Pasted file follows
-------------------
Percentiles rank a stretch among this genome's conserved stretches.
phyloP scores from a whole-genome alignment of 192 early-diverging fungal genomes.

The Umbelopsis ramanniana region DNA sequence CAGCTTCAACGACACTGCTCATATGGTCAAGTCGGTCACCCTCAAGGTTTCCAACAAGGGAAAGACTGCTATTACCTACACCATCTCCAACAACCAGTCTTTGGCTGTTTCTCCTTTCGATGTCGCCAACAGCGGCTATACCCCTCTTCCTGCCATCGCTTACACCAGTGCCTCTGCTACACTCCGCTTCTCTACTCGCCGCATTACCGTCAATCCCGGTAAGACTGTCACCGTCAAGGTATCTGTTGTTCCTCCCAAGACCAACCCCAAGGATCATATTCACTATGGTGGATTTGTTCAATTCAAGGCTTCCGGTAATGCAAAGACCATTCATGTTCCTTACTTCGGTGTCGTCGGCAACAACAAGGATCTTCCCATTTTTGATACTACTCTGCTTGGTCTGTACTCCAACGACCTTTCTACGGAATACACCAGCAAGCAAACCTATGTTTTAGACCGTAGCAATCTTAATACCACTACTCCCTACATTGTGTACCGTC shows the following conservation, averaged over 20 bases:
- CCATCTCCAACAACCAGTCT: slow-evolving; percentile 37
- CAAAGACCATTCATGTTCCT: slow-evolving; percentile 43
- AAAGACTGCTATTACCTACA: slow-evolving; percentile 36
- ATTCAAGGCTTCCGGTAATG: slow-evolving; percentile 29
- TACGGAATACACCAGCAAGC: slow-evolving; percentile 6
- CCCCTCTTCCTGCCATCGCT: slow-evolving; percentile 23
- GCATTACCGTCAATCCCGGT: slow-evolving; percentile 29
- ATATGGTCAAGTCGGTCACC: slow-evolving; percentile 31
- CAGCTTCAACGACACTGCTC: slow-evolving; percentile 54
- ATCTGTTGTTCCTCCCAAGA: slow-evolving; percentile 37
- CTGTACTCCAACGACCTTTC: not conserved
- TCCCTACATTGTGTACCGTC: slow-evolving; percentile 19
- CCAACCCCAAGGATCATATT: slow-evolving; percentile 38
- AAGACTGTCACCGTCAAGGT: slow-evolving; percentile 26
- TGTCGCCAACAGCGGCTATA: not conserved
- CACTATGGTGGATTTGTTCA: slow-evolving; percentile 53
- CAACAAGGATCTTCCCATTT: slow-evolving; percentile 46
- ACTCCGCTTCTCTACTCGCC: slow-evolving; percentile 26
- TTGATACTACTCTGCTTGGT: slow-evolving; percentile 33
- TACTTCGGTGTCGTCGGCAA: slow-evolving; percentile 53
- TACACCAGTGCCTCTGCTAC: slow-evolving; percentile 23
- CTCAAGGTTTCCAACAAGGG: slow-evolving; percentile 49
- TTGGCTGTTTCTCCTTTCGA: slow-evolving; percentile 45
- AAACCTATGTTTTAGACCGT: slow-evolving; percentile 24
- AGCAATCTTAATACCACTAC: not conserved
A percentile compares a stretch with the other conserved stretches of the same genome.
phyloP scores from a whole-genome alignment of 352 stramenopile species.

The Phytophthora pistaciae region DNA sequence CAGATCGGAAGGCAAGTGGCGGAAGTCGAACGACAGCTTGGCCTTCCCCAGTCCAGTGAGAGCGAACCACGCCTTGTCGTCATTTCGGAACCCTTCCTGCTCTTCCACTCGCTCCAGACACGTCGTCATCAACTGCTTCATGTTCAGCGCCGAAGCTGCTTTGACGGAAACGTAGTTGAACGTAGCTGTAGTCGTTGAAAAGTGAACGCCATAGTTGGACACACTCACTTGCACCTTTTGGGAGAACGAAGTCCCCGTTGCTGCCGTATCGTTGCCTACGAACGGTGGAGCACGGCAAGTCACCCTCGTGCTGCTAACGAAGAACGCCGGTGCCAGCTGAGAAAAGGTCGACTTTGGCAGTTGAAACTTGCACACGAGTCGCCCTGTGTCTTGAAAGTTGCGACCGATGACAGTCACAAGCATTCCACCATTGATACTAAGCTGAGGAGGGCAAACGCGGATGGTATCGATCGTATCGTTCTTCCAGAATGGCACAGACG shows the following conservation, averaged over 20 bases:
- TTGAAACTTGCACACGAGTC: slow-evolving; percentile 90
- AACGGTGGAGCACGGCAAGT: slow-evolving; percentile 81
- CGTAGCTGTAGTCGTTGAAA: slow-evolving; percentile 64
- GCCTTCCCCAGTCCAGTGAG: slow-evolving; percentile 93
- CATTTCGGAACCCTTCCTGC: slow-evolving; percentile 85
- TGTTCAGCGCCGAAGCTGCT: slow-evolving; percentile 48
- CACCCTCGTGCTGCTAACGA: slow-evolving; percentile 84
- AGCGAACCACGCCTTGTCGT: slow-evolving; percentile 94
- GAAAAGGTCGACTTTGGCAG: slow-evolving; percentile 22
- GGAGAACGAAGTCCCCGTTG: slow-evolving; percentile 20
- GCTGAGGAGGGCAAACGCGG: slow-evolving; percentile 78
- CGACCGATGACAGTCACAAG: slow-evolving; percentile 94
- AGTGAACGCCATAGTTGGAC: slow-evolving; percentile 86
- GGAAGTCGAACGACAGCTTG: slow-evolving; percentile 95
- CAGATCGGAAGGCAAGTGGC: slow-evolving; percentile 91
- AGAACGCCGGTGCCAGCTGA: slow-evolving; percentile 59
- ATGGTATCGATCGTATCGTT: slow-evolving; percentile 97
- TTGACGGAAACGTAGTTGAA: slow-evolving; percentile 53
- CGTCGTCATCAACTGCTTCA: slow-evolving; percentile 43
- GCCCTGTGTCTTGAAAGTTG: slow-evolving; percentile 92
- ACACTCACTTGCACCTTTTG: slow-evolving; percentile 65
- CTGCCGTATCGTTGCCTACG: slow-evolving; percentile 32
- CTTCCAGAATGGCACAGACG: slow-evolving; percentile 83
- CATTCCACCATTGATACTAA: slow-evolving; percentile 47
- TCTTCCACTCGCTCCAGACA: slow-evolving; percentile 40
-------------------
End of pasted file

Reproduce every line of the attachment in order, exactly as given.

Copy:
Percentiles rank a stretch among this genome's conserved stretches.
phyloP scores from a whole-genome alignment of 192 early-diverging fungal genomes.

The Umbelopsis ramanniana region DNA sequence CAGCTTCAACGACACTGCTCATATGGTCAAGTCGGTCACCCTCAAGGTTTCCAACAAGGGAAAGACTGCTATTACCTACACCATCTCCAACAACCAGTCTTTGGCTGTTTCTCCTTTCGATGTCGCCAACAGCGGCTATACCCCTCTTCCTGCCATCGCTTACACCAGTGCCTCTGCTACACTCCGCTTCTCTACTCGCCGCATTACCGTCAATCCCGGTAAGACTGTCACCGTCAAGGTATCTGTTGTTCCTCCCAAGACCAACCCCAAGGATCATATTCACTATGGTGGATTTGTTCAATTCAAGGCTTCCGGTAATGCAAAGACCATTCATGTTCCTTACTTCGGTGTCGTCGGCAACAACAAGGATCTTCCCATTTTTGATACTACTCTGCTTGGTCTGTACTCCAACGACCTTTCTACGGAATACACCAGCAAGCAAACCTATGTTTTAGACCGTAGCAATCTTAATACCACTACTCCCTACATTGTGTACCGTC shows the following conservation, averaged over 20 bases:
- CCATCTCCAACAACCAGTCT: slow-evolving; percentile 37
- CAAAGACCATTCATGTTCCT: slow-evolving; percentile 43
- AAAGACTGCTATTACCTACA: slow-evolving; percentile 36
- ATTCAAGGCTTCCGGTAATG: slow-evolving; percentile 29
- TACGGAATACACCAGCAAGC: slow-evolving; percentile 6
- CCCCTCTTCCTGCCATCGCT: slow-evolving; percentile 23
- GCATTACCGTCAATCCCGGT: slow-evolving; percentile 29
- ATATGGTCAAGTCGGTCACC: slow-evolving; percentile 31
- CAGCTTCAACGACACTGCTC: slow-evolving; percentile 54
- ATCTGTTGTTCCTCCCAAGA: slow-evolving; percentile 37
- CTGTACTCCAACGACCTTTC: not conserved
- TCCCTACATTGTGTACCGTC: slow-evolving; percentile 19
- CCAACCCCAAGGATCATATT: slow-evolving; percentile 38
- AAGACTGTCACCGTCAAGGT: slow-evolving; percentile 26
- TGTCGCCAACAGCGGCTATA: not conserved
- CACTATGGTGGATTTGTTCA: slow-evolving; percentile 53
- CAACAAGGATCTTCCCATTT: slow-evolving; percentile 46
- ACTCCGCTTCTCTACTCGCC: slow-evolving; percentile 26
- TTGATACTACTCTGCTTGGT: slow-evolving; percentile 33
- TACTTCGGTGTCGTCGGCAA: slow-evolving; percentile 53
- TACACCAGTGCCTCTGCTAC: slow-evolving; percentile 23
- CTCAAGGTTTCCAACAAGGG: slow-evolving; percentile 49
- TTGGCTGTTTCTCCTTTCGA: slow-evolving; percentile 45
- AAACCTATGTTTTAGACCGT: slow-evolving; percentile 24
- AGCAATCTTAATACCACTAC: not conserved
A percentile compares a stretch with the other conserved stretches of the same genome.
phyloP scores from a whole-genome alignment of 352 stramenopile species.

The Phytophthora pistaciae region DNA sequence CAGATCGGAAGGCAAGTGGCGGAAGTCGAACGACAGCTTGGCCTTCCCCAGTCCAGTGAGAGCGAACCACGCCTTGTCGTCATTTCGGAACCCTTCCTGCTCTTCCACTCGCTCCAGACACGTCGTCATCAACTGCTTCATGTTCAGCGCCGAAGCTGCTTTGACGGAAACGTAGTTGAACGTAGCTGTAGTCGTTGAAAAGTGAACGCCATAGTTGGACACACTCACTTGCACCTTTTGGGAGAACGAAGTCCCCGTTGCTGCCGTATCGTTGCCTACGAACGGTGGAGCACGGCAAGTCACCCTCGTGCTGCTAACGAAGAACGCCGGTGCCAGCTGAGAAAAGGTCGACTTTGGCAGTTGAAACTTGCACACGAGTCGCCCTGTGTCTTGAAAGTTGCGACCGATGACAGTCACAAGCATTCCACCATTGATACTAAGCTGAGGAGGGCAAACGCGGATGGTATCGATCGTATCGTTCTTCCAGAATGGCACAGACG shows the following conservation, averaged over 20 bases:
- TTGAAACTTGCACACGAGTC: slow-evolving; percentile 90
- AACGGTGGAGCACGGCAAGT: slow-evolving; percentile 81
- CGTAGCTGTAGTCGTTGAAA: slow-evolving; percentile 64
- GCCTTCCCCAGTCCAGTGAG: slow-evolving; percentile 93
- CATTTCGGAACCCTTCCTGC: slow-evolving; percentile 85
- TGTTCAGCGCCGAAGCTGCT: slow-evolving; percentile 48
- CACCCTCGTGCTGCTAACGA: slow-evolving; percentile 84
- AGCGAACCACGCCTTGTCGT: slow-evolving; percentile 94
- GAAAAGGTCGACTTTGGCAG: slow-evolving; percentile 22
- GGAGAACGAAGTCCCCGTTG: slow-evolving; percentile 20
- GCTGAGGAGGGCAAACGCGG: slow-evolving; percentile 78
- CGACCGATGACAGTCACAAG: slow-evolving; percentile 94
- AGTGAACGCCATAGTTGGAC: slow-evolving; percentile 86
- GGAAGTCGAACGACAGCTTG: slow-evolving; percentile 95
- CAGATCGGAAGGCAAGTGGC: slow-evolving; percentile 91
- AGAACGCCGGTGCCAGCTGA: slow-evolving; percentile 59
- ATGGTATCGATCGTATCGTT: slow-evolving; percentile 97
- TTGACGGAAACGTAGTTGAA: slow-evolving; percentile 53
- CGTCGTCATCAACTGCTTCA: slow-evolving; percentile 43
- GCCCTGTGTCTTGAAAGTTG: slow-evolving; percentile 92
- ACACTCACTTGCACCTTTTG: slow-evolving; percentile 65
- CTGCCGTATCGTTGCCTACG: slow-evolving; percentile 32
- CTTCCAGAATGGCACAGACG: slow-evolving; percentile 83
- CATTCCACCATTGATACTAA: slow-evolving; percentile 47
- TCTTCCACTCGCTCCAGACA: slow-evolving; percentile 40